Earlier this week, members of the California State Legislature traveled to the Capitol to be sworn-in and start the 2019-20 legislative session. On day one, over 200 bills were introduced including at least three involving cannabis.
AB 3 (Cooper), was introduced on the first day in “spot bill” form. A spot bill is a vehicle that could be amended at a later date with substantive language. At this point, the bill references its intent to make changes to the law regarding cannabis sales to minors. Again, this bill will most likely be amended and could address a different topic within the same code later in the legislative session.
AB 34 (Wiener), is a reintroduction of last year’s bill, SB 829 by the same author which would exempt qualifying compassion care programs from the cultivation and excise tax enacted by Proposition 64. SB 829 was vetoed by Governor Brown and in his veto message he made clear his belief that providing free cannabis undermined the intent of voters, i.e. voters supported legalizing cannabis in exchange for tax revenues to support local and state programs. Proponents of this bill are hoping that Governor-elect Gavin Newsom will view the issue differently than his predecessor.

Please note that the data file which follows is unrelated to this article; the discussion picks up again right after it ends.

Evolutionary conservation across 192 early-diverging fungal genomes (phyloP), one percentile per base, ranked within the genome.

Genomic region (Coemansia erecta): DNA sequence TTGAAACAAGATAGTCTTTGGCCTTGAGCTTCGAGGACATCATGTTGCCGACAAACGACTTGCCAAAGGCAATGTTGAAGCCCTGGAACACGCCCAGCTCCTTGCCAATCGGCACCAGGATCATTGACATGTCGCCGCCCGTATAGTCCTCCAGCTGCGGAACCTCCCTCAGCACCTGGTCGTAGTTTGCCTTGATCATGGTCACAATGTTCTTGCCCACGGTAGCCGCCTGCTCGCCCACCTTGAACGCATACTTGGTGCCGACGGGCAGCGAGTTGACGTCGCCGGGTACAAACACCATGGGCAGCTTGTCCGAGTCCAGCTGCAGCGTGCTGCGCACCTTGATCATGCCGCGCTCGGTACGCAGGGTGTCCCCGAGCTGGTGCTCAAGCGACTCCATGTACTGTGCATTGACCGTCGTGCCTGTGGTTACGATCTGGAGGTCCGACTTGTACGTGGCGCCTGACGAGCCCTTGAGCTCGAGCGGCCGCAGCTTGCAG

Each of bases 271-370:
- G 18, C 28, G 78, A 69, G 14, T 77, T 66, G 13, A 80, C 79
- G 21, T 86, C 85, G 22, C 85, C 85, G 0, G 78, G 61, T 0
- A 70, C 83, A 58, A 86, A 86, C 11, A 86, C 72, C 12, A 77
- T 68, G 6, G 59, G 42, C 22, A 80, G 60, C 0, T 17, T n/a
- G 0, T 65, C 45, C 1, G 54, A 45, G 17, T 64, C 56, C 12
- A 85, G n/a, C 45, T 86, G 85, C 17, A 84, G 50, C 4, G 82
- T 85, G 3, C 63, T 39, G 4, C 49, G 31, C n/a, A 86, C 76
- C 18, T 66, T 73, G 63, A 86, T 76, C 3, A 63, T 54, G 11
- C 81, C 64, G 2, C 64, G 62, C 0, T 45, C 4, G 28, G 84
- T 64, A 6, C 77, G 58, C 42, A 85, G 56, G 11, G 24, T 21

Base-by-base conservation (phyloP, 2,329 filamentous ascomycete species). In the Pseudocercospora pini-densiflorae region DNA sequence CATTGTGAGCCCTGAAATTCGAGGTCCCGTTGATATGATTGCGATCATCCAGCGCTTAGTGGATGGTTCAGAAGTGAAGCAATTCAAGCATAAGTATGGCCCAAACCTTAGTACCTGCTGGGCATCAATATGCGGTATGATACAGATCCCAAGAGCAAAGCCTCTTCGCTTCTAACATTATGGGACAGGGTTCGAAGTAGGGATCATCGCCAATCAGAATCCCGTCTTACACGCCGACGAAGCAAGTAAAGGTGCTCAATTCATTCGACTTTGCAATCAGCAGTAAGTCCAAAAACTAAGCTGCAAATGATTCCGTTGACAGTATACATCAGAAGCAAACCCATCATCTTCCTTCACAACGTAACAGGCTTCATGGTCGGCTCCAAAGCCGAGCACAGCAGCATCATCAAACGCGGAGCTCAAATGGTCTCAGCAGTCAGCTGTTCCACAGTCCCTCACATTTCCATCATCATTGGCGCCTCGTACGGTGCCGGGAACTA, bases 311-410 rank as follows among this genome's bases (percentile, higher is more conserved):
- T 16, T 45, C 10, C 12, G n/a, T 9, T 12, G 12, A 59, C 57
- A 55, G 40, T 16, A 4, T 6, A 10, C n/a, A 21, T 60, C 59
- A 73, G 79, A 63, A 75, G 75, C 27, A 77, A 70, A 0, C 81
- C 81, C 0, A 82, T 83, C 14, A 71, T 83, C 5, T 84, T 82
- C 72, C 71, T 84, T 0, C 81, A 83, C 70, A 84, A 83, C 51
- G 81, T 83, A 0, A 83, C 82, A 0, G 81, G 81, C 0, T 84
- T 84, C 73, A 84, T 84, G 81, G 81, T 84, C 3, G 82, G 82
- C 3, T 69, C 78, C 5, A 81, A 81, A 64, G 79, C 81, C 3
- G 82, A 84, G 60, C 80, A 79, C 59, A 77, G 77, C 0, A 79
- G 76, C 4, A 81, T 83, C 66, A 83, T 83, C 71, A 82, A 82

SB 51 (Hertzberg), is another reintroduction from last year’s session. SB 931, would have established a state-chartered banking system to allow financial institutions to offer basic banking services to businesses in the cannabis industry. The bill was held in the Assembly Appropriations Committee, however, the lack of movement on the federal level to open up financial services to the industry, a state solution has placed California in a position to take action on its own.
For more information about these bills or to receive updates on legislation as it is introduced, contact me at ashley@ampublicaffairs.